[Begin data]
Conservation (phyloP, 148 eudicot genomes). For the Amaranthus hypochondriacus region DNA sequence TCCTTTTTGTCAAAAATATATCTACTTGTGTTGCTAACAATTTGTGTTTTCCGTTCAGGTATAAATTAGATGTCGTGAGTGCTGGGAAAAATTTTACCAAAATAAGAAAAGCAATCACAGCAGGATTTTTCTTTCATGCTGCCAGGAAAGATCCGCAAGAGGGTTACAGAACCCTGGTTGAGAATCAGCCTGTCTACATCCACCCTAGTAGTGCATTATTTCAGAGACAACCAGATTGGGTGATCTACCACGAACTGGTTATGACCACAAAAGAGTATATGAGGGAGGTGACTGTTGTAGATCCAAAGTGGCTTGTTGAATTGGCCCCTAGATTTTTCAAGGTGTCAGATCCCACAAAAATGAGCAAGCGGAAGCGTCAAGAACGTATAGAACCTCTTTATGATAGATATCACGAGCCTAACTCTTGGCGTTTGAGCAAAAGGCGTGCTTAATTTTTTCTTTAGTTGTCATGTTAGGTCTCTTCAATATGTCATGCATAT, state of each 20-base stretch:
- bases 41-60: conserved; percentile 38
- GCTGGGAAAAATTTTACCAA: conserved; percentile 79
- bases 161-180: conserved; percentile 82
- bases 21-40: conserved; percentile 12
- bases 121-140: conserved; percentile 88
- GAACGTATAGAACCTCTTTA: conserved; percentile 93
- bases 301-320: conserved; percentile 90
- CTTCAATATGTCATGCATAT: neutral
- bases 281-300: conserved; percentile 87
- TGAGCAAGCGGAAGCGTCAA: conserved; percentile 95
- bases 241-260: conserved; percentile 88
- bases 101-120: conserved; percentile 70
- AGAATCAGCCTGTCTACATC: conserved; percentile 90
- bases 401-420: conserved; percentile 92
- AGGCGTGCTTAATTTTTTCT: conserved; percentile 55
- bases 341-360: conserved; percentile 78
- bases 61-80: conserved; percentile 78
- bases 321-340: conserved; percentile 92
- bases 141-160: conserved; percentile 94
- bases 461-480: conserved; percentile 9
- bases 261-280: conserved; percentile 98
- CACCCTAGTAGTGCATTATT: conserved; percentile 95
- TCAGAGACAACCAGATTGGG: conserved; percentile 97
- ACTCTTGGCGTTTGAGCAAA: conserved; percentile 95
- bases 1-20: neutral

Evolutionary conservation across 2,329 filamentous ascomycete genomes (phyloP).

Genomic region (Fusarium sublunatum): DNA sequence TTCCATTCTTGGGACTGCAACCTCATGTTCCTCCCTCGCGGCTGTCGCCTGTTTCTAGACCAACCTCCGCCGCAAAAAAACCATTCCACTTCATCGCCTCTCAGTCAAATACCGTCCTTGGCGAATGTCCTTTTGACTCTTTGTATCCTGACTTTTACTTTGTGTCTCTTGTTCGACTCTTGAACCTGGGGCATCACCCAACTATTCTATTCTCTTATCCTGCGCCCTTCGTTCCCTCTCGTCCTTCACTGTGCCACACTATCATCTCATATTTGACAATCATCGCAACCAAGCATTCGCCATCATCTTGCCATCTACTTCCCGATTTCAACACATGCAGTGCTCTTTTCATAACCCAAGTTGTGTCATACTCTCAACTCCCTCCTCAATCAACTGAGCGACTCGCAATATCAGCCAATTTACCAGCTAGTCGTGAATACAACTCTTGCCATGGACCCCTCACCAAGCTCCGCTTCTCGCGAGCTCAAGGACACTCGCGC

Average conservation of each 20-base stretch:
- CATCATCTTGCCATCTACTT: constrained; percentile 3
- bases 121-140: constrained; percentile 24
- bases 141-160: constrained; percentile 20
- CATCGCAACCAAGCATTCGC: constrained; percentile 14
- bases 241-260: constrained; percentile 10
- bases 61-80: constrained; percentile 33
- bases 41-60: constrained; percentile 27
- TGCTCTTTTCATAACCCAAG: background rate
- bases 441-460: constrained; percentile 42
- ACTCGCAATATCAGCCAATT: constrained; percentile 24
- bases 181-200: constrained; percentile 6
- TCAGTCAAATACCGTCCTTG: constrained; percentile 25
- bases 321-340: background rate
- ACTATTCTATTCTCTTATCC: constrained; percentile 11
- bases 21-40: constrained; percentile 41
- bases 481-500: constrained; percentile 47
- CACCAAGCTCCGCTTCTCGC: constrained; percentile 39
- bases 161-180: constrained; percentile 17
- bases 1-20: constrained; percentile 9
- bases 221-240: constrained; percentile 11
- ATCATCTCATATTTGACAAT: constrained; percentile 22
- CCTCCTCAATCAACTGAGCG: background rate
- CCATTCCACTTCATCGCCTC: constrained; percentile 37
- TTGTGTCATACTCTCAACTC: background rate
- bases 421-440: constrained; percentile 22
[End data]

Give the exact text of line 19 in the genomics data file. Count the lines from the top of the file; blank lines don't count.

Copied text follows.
- bases 321-340: conserved; percentile 92